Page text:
This is my personal account and nothing to be generalized for anyone else. Everyone was out there with their own baggage and fighting their own fight. In the end I found there was a big difference between my journies at Ironman experience at Marathon des Sables. Ironman exposed all my weaknesses. During the bike and the first five miles of the marathon I found myself face to face with every fear and insecurity that I possessed. During MDS I found a reservoir of strength I had never tapped into before. I didn’t confront doubt. I had no doubt from the first step until the last. Maybe some of that confidence came from going through Ironman but while out there in the desert I never questioned my ability to do it. I questioned my desire to do it, but not my ability. I discovered I was a lot stronger than I had ever thought.

I had a huge list of things I was scared of going into this race my first time sleeping outdoors, not having enough food, not having enough water, going to the bathroom outdoors, the heat, not being fast enough to make the cutoffs, being to fat, being too old, being too weak, being hormonal. Ironically NONE of those fears came true. Just a lot of wasted emotional energy. In fact, I was more than fine in many of those areas of concern. So fine that for most of the race I felt like I was gliding through a bubble. I watched everyone suffering around me. Vomitting and diahrea were rampant. Blisters were disgusting and crippling. People tossing their walking sticks only to have them gratefully grabbed up by the person behind them.  Legs bandaged and limping.  People wanted to quit after the first day. But somehow I remained in my little bubble. I didn’t get sick, I had one or two minor blisters and my attitude was very cheery all week. I would like to say that it was just good training and good luck but I know that it was more than that. I was accompanied throughout the entire journey. Call them angels, good spirits, desert winds, whatever you want, but from the moment stepped foot in the desert I felt I was not alone and I was being taken care of.

I call my story Miracle des Sables because the moments I remember the most were all the little miracles that happened from the moment I stepped off the bus (or maybe even earlier.) I know I had a lot of people doing some serious praying for me (an entire church in NYC in fact) as well as my friends and family and people devoting their meditations and prayers to me on a daily basis.  I got emails from my friends and coaches at night so I know there was a lot of energy being sent toward the Sahara.  I know it sounds crazy, but I truly felt it. I didn’t feel like it was just me struggling out there, even the moments when I was physically alone I always felt another presence.  In addition to that companionship, I somehow kept catching up to my friends and had long stretches with human company that made everything a lot nicer.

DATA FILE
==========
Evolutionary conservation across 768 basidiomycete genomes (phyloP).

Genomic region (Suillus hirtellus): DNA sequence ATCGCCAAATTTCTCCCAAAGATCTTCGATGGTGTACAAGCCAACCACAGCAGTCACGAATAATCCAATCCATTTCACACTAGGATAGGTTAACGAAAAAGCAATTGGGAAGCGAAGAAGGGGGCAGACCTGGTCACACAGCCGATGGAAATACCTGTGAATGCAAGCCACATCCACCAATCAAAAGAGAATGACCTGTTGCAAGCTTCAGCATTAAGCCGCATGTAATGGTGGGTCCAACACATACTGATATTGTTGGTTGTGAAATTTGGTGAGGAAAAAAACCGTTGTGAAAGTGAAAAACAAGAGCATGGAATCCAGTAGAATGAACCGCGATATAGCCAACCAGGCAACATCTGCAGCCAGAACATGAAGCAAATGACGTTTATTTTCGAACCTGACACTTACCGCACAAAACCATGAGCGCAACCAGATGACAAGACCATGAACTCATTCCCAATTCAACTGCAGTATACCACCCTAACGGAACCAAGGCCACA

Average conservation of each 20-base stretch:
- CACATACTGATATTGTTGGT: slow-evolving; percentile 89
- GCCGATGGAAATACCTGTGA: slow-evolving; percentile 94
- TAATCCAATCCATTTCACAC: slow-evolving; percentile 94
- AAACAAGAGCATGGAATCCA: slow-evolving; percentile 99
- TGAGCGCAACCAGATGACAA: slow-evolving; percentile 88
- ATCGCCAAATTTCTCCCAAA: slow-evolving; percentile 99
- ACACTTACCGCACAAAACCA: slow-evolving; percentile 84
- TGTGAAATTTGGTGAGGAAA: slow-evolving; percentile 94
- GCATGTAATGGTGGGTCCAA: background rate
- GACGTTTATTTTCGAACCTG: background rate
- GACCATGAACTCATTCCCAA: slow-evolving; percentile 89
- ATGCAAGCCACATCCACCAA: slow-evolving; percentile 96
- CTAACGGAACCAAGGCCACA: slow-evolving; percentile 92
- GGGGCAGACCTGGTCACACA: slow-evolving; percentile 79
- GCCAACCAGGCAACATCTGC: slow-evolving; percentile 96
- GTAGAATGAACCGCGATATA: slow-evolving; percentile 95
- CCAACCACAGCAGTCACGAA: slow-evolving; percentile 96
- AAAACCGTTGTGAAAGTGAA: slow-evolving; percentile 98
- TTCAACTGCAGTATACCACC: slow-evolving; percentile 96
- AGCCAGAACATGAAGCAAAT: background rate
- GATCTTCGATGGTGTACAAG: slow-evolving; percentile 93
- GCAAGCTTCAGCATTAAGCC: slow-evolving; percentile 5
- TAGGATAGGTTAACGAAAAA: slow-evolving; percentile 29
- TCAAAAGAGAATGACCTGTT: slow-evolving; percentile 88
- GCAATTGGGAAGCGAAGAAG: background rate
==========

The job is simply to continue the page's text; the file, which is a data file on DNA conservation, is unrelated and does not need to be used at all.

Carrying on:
First little miracle was my tent. In previous years the American tents were farther away from the finish/start line. I had been hoping that I wouldn’t have to wander off too far to lug my water back and forth (or to get lost). When I saw where my tent was 4th in from the water, I was so happy. Nice and close — easy to find — easy to lug water.

When I saw my tent mates I was really happy.  They were the absolute best. Five of us had been in camp together out in Arizona and the other three were so funny and great.  One person I really wanted to be in my tent ended up being right next to me and I have really come to think of her a mentor in untra-running. At training camp she gave me some great pep-talks. Now at night in the desert she would go over the next day with me reminding me of little things, to pace myself, lots of water, believe, be confident. It’s kind of hard to wake up with a bad attitude when you fall asleep with someone saying that kind of stuff to you.

Our tent was not really what I think of as a tent. Well it was certainly not like the one in an LL Bean catalog. Bascially it was more like a rectangular tee-pee. They criss-crossed some big sticks and hung a huge burlap sheet over them. To be honest I’m not exactly sure what it was supposed to be protecting me from. It was burlap with a wide weave. If it rained, it would go right through. It was attached to the ground on two sides and the other two were wide open so wind blew threw without a problem. The only thing I could see it useful for would be for protecting you from the sun but since we would be running out in the sun, not sure why we even bothered with them.
The first night the tent fell down on our side while we slept.  I kept waking up with some black cloud over my face and realized it was the tent getting closer and closer.  I turned around so my feet would be at the end.  In the morning our entire tent fell to the ground.  Ours was the only one but it didn’t matter, it would be packed up and relocated anyway….

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Within the tents they would put down some big berber rugs on the ground. On top of that we would put our sleeping mat and sleeping bag. It really was not that uncomfortable as long as you got the big rocks outs. We had a couple of fast people in our tent and every night they would kick out the big rocks before I got back. And at the same time my friend would put out one of her bottles of water to warm up in the sun for me so when I got back I could make my dinner with already warmed water. I was very taken care of….